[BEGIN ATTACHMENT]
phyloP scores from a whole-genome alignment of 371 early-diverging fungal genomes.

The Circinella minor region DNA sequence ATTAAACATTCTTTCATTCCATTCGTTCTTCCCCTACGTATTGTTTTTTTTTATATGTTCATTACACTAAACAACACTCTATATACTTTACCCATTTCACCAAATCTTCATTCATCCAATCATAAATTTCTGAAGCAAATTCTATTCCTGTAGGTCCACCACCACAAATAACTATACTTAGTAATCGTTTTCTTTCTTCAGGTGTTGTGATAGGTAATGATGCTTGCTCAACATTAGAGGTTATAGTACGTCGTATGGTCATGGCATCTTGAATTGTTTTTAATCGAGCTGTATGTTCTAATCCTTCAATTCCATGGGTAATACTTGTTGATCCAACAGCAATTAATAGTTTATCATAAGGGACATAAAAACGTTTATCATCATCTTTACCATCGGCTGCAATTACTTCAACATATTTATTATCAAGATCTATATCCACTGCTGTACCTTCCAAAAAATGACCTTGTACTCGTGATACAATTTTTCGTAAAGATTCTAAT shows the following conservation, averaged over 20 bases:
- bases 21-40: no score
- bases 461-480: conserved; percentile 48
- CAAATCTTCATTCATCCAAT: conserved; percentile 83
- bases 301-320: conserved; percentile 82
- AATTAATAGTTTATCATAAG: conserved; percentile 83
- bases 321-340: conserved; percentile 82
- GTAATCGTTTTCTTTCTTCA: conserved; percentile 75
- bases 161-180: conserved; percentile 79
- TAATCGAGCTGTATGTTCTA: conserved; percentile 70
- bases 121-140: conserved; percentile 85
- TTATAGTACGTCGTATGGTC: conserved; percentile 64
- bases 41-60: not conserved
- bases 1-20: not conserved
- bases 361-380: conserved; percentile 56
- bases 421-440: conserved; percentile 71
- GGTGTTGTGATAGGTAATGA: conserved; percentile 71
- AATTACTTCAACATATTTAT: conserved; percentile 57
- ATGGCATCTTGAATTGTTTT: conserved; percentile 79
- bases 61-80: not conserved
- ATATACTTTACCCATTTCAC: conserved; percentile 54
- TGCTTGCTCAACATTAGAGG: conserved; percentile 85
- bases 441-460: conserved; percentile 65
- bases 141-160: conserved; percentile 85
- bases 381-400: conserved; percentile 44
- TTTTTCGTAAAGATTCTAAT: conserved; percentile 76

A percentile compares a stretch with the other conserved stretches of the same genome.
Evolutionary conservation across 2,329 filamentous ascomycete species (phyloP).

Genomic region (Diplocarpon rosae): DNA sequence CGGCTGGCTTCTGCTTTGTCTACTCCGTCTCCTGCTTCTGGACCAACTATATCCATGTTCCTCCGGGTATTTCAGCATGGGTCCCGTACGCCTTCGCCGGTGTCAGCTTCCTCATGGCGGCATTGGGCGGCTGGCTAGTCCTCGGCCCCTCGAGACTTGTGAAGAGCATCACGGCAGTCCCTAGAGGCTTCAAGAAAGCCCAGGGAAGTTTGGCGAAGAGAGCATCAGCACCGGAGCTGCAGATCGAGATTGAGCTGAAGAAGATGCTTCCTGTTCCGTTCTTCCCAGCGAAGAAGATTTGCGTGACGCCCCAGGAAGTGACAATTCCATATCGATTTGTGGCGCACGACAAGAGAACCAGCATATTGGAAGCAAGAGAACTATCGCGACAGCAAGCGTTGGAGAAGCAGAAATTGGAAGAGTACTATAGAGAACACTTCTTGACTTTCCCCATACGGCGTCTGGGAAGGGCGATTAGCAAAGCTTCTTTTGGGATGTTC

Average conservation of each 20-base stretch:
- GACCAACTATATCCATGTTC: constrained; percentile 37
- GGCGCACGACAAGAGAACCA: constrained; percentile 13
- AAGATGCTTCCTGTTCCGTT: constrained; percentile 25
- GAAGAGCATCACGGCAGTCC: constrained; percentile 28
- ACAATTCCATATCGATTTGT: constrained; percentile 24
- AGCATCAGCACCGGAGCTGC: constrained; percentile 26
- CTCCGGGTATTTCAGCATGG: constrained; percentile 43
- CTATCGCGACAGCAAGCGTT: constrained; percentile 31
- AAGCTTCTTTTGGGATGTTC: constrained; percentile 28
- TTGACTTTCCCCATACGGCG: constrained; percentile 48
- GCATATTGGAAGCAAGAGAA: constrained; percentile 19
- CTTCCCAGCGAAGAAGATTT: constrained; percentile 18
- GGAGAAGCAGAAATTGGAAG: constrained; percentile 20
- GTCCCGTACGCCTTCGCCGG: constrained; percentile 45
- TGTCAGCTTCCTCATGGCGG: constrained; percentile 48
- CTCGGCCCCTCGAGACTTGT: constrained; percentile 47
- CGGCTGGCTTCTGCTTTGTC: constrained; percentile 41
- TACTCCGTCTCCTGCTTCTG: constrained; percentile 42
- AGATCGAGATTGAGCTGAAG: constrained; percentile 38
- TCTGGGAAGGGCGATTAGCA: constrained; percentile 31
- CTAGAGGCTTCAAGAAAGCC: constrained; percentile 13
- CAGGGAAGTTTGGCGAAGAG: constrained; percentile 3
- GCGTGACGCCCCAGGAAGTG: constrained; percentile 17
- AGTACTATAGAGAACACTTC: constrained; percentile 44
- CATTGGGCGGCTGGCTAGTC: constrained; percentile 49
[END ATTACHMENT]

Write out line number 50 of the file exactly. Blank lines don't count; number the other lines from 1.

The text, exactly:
- AGATCGAGATTGAGCTGAAG: constrained; percentile 38